Immigration Through Adjustment of Status
Based on an immigrant petition.
You may apply to adjust your status if: (i) An immigrant visa number is immediately available to you based on an approved immigrant petition, or (ii) you are filing this application with a completed relative petition, special immigrant juvenile petition or special immigrant military petition which if approved would make an immigrant visa number immediately available to you.
Based on being the spouse or child (derivative) - at the time another adjustment applicant (principal) files to adjust status or at the time a person is granted permanent resident status in an immigrant category that allows derivative status for spouses and children.
- If the spouse or child is in the United States
- If the spouse or child is residing abroad
Based on admission as the fiancé(e) of a U.S. citizen and subsequent marriage to that citizen.
You may apply to adjust status if you were admitted to the United States as the K-1 fiancé(e) of a United States citizen and you married that citizen within 90 days of your entry.If you were admitted as the K-2 child of such a fiancé(e), you may apply to adjust status based on your parent's adjustment application.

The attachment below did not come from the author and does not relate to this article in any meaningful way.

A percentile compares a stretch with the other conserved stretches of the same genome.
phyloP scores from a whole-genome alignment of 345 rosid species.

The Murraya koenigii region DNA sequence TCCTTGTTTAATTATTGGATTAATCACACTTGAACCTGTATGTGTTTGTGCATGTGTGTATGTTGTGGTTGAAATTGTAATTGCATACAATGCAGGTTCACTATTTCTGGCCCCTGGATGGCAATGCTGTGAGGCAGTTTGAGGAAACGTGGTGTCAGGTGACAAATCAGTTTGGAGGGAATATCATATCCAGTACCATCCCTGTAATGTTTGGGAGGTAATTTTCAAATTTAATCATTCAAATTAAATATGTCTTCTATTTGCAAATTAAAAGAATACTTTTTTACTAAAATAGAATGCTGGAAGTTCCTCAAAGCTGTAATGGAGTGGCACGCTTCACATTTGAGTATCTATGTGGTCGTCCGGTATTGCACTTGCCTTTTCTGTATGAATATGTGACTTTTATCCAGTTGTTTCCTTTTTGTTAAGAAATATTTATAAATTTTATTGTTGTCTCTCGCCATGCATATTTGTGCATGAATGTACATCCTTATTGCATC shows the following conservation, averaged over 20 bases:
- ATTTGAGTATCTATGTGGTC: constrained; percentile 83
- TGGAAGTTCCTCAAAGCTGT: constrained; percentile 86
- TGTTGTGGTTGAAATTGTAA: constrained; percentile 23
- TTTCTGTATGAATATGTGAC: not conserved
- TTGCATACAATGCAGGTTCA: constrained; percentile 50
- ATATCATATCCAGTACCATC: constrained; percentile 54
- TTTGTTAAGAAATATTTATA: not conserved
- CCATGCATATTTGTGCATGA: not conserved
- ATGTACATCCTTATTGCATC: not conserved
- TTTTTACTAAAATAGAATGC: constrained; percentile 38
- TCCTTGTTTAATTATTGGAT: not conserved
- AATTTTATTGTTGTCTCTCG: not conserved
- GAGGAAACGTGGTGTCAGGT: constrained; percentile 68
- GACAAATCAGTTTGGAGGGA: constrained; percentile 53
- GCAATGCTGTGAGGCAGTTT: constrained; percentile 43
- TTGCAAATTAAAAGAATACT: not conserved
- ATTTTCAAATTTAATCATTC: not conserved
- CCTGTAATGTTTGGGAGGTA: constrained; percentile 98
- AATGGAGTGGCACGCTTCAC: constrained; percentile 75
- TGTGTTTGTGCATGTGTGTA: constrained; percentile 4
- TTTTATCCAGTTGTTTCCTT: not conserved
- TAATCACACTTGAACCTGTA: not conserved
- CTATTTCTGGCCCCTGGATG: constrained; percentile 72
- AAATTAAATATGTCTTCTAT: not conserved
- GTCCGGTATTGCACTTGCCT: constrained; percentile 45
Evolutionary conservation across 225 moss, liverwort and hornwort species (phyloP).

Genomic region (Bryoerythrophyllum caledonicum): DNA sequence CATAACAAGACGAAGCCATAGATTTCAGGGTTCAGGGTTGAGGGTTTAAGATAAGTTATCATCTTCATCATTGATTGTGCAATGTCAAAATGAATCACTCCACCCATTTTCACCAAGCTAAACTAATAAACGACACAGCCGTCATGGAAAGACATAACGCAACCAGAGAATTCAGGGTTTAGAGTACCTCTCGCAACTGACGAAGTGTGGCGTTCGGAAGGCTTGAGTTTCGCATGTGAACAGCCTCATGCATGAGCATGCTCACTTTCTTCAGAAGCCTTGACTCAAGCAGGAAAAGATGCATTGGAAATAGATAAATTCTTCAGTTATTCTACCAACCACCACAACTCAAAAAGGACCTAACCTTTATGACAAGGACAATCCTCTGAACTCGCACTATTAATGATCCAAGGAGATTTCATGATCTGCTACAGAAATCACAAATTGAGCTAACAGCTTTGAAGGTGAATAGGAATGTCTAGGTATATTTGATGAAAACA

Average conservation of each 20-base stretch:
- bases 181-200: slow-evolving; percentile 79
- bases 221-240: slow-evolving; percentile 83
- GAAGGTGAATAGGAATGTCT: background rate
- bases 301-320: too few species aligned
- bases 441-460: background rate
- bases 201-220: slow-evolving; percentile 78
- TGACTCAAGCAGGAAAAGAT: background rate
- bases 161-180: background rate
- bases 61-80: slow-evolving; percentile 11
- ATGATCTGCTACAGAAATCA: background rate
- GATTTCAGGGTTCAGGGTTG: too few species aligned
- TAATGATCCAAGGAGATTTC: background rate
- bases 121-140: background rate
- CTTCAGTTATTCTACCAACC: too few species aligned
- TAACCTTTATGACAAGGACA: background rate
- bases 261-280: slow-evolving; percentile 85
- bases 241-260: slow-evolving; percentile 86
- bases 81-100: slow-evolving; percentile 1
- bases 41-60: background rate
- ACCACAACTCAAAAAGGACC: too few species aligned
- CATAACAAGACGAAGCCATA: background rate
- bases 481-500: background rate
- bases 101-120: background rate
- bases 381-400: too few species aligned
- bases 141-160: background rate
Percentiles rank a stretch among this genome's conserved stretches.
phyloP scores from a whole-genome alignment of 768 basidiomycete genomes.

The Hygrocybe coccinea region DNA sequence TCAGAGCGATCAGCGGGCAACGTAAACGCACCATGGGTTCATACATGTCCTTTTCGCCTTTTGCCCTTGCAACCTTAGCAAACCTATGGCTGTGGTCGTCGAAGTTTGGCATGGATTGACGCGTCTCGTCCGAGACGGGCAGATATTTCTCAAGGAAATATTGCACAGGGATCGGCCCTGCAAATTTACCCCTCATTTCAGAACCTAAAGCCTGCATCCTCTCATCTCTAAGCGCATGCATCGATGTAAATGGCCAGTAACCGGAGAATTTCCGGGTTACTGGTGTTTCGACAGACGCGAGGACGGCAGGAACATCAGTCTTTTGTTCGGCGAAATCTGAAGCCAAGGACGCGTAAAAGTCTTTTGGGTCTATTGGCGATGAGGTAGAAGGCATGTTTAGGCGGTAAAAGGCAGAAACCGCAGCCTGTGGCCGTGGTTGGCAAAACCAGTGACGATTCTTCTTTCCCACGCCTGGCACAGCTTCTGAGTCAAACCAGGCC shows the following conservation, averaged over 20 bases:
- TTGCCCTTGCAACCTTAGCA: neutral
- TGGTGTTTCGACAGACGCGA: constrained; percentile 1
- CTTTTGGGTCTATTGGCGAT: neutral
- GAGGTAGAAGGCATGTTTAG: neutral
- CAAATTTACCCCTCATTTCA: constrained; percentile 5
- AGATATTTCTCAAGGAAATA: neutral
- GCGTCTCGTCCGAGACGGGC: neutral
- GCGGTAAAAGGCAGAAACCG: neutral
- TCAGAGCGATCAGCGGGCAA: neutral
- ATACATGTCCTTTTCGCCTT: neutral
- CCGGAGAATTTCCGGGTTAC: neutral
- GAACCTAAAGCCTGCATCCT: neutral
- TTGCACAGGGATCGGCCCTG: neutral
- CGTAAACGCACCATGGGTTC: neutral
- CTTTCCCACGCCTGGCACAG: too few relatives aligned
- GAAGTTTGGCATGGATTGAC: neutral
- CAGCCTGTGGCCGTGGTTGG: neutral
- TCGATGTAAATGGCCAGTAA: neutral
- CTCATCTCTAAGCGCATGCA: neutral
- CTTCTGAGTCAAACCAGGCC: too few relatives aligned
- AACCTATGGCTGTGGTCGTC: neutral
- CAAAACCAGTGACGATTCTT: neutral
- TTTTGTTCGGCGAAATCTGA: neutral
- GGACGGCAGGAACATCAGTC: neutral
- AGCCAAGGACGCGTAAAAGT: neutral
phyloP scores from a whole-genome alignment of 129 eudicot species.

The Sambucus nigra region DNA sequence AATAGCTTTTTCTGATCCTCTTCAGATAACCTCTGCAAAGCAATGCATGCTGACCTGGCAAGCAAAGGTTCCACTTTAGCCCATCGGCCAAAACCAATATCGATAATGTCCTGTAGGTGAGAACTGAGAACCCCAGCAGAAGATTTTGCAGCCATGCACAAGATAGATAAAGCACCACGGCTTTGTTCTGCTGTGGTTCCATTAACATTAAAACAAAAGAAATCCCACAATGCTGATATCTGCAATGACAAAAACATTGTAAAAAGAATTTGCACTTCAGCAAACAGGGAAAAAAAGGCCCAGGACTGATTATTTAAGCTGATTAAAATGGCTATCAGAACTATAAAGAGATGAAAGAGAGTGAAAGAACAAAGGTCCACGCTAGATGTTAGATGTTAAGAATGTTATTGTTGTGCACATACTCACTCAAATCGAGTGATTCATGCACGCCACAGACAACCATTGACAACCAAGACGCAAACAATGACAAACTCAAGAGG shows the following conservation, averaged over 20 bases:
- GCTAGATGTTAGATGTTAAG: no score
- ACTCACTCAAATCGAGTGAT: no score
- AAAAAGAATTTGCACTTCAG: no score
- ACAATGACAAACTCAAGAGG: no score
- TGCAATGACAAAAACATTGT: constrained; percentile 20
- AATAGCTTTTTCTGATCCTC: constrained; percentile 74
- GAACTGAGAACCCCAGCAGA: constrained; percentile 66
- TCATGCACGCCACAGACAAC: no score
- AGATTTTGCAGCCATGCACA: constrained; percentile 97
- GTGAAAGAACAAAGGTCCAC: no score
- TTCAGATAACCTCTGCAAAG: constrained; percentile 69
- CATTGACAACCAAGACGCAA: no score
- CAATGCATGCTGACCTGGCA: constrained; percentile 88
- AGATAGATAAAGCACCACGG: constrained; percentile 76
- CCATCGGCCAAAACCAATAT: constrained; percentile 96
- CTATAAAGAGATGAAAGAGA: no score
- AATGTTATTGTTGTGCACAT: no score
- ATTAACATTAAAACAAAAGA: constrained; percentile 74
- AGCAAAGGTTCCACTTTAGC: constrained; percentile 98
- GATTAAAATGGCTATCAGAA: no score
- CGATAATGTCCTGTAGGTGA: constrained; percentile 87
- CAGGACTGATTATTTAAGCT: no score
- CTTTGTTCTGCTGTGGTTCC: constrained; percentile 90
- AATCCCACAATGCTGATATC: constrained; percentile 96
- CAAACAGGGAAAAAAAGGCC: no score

Based on asylum status.
You may apply to adjust status after you have been granted asylum in the United States if you have been physically present in the United States for one year after the grant of asylum, provided you still qualify as an asylee or as the spouse or child of a refugee.
Based on refugee status.
You may apply to adjust status after you have been admitted as a refugee and have been physically present in the United States forone year following your admission, provided that your status has not been terminated.
Based on Cuban citizenship or nationality.
You may apply to adjust status if:
You are a native or citizen of Cuba, were admitted or paroled into the United States after January 1, 1959, and thereafter have been physically present in the United States for at least one year; or
You are the spouse or unmarried child of a Cuban described above and regardless of your nationality, you were admitted or paroled after January 1, 1959, and thereafter have been physically present in the United States for at least one year.
Applying to change the date on which your permanent residence began.
If you were granted permanent residence in the United States prior to November 6, 1966, and are a native or citizen of Cuba, or you are the spouse or unmarried child of such an individual, you may ask to change the date your lawful permanent residence began to your date of arrival in the United States or May 2, 1964, whichever is later.
Based on continuous residence since before January 1, 1972.
You may apply for permanent residence if you have continuously resided in the United States since before January 1, 1972. This is known as "Registry".